“Lamentations” – Rupert Wates

5 stars (out of 5)

1

One voice, one guitar; it can be that simple, but only if the songwriting, the playing and the voice are good enough. You’re in luck here because “Lamentations” is a set of twelve superb songs by an internationally-renowned writer, who plays acoustic guitar with flair, superb technique and finesse and has a rich and mellow voice that works perfectly for the folk troubadour style of this album. Rupert Wates takes the simplicity a stage further here – the twelve songs on “Lamentations” were recorded in one evening with no overdubs, creating the warmth of a live gig recorded faithfully at studio quality. It’s a challenge to create variety across twelve songs without any band arrangements, harmonies or studio trickery but Rupert Wates aces it with “Lamentations”.

“Lamentations” isn’t a concept album as such, but there are themes that run through the whole piece. The opening song, “The Carnival Waltz”, weaves in the first theme of the circle of life in the form of the carnival carousel endlessly repeating the same cycle with different riders. It’s life; some of us are on the way in and some are on the way out, some of us are going up and some are going down. The guitar backing is finger-picked in 3/4 time, which captures the motion of the carousel perfectly and it demonstrates the way Rupert creates intricate rhythms with his picking styles throughout the album. The circle of life theme is reinforced with songs representing the various phases of life, including birth, which feeds into the theme of songs for Rupert’s new son, Gabriel, passing on the lessons of experience.

Two end-of -life songs towards the end of the of the album demonstrate the versatility of Rupert’s playing. Most of the album is finger-picked, but the lament “Now The Harvest” is strummed, or hit, to imitate the rhythm of a funeral march; it’s a dirge in the true meaning of the word. “Farewell and Adieu” is a fairly simple strummed rhythm pattern backing a poignant farewell to old friends that will never be seen again. “Waiting for a Friend of Mine” backs up the vocal with picked arpeggios in 6/8 time that give a nod in the direction of “House of the Rising Sun” while the intricately-picked “Lamentations” might yet be an epitaph for Donald Trump; who knows?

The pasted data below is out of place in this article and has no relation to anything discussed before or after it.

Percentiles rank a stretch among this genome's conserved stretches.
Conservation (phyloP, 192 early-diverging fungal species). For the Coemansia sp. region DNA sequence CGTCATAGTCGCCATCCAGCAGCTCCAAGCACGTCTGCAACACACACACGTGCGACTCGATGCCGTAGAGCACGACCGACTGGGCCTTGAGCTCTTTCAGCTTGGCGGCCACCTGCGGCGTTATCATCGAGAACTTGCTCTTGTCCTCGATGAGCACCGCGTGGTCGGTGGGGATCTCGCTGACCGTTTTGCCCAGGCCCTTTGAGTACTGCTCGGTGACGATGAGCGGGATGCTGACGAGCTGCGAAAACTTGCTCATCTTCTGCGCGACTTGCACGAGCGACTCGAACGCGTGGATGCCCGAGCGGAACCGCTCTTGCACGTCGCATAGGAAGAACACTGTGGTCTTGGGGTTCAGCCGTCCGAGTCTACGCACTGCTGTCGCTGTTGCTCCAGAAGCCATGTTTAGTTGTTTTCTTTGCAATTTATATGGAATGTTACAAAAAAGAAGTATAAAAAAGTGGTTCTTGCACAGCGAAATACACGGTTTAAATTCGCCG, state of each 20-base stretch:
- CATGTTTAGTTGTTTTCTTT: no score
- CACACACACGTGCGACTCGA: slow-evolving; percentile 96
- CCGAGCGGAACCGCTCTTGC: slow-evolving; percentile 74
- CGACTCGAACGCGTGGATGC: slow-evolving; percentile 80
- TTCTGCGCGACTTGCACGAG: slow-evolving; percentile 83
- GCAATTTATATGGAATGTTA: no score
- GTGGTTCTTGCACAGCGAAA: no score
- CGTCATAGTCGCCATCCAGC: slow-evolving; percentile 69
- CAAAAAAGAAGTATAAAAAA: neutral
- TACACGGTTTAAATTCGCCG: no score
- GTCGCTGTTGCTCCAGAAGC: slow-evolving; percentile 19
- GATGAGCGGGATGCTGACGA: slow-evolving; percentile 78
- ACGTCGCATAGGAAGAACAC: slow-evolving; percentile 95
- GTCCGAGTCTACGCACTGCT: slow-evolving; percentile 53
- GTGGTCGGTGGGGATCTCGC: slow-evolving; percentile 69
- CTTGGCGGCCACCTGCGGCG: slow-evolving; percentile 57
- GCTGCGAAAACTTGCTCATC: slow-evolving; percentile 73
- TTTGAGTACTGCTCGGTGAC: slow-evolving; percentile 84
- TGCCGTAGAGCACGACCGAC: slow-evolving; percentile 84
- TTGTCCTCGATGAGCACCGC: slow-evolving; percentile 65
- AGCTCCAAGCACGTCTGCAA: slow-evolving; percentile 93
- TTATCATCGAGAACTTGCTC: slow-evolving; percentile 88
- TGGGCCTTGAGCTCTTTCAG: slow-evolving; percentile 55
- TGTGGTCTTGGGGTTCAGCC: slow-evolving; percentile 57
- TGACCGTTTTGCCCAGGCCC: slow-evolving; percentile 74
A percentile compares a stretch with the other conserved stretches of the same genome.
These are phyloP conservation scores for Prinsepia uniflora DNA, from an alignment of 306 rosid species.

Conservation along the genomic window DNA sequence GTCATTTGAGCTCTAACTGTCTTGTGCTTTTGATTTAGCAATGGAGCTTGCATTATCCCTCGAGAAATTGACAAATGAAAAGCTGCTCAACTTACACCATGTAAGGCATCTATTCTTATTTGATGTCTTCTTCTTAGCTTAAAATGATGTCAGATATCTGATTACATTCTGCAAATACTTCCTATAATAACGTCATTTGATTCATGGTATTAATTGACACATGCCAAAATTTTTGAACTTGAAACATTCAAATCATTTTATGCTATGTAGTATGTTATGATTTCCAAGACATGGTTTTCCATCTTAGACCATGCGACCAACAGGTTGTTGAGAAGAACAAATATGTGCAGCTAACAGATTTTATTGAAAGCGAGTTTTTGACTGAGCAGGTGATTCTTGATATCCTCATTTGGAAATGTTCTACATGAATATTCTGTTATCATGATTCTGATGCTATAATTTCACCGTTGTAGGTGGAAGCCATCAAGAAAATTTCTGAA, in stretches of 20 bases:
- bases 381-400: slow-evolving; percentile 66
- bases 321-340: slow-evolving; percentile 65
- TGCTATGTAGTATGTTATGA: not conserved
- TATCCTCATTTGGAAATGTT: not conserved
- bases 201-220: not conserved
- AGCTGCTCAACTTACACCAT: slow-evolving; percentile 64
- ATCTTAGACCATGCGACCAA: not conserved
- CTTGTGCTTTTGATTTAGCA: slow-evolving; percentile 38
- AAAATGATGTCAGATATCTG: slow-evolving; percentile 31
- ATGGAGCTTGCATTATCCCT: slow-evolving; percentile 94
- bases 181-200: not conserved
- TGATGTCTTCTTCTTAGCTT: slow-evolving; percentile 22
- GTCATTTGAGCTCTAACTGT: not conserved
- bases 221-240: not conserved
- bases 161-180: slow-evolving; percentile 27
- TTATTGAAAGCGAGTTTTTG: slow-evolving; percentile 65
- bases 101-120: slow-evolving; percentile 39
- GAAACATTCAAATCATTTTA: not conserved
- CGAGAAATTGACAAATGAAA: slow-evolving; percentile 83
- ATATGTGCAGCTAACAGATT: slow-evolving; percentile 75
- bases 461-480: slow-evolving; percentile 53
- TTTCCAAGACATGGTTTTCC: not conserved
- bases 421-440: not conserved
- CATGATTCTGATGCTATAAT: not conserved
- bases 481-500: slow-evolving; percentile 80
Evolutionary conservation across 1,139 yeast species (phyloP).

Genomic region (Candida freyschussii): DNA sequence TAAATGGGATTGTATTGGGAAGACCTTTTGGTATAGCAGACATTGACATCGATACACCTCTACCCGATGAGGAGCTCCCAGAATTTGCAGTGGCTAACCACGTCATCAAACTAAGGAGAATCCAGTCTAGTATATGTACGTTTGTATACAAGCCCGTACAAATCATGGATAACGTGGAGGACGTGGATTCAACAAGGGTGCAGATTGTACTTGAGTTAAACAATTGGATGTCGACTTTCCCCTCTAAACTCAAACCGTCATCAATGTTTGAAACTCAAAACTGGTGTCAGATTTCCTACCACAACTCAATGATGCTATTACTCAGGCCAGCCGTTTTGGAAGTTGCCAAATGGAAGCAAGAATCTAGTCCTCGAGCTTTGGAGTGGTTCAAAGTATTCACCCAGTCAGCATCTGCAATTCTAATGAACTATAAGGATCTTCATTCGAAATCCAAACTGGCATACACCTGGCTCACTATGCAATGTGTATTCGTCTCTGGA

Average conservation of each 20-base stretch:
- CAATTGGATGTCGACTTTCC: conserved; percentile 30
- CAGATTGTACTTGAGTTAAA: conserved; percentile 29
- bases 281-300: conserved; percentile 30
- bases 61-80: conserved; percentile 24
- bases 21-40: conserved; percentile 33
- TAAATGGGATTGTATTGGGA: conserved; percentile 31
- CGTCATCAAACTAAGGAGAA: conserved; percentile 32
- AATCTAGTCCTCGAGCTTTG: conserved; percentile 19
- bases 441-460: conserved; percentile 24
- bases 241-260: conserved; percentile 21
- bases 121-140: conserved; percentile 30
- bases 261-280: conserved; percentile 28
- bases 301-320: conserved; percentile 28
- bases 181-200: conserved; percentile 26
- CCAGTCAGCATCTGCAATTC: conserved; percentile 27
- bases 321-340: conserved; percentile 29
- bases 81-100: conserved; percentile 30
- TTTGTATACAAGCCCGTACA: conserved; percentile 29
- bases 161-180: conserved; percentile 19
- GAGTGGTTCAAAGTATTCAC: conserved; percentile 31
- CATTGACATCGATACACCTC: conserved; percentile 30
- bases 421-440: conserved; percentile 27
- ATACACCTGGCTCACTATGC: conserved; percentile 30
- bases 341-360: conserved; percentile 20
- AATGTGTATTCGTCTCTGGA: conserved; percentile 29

The two songs written for his new son, “From Where You Are” and “And You Shall Have the World”, both feature master-class finger-picking. The first imagines the jumble of impressions meeting the newborn and a promise to help and support, while the second is an exhortation to avoid materialism and focus on the things that make you happy. I could go on, but I’d really like you to check this out for yourself.

Taking the most basic elements in the performer’s toolkit, one voice and one instrument, Rupert Wates has created an album that fizzes with acoustic guitar mastery and beautifully-crafted songs. Check out some of the individual links here or even the entire album. It’s pure class.

“Lamentations” is released in the UK on Friday December 4th 2020 on Bite Music (BR12115).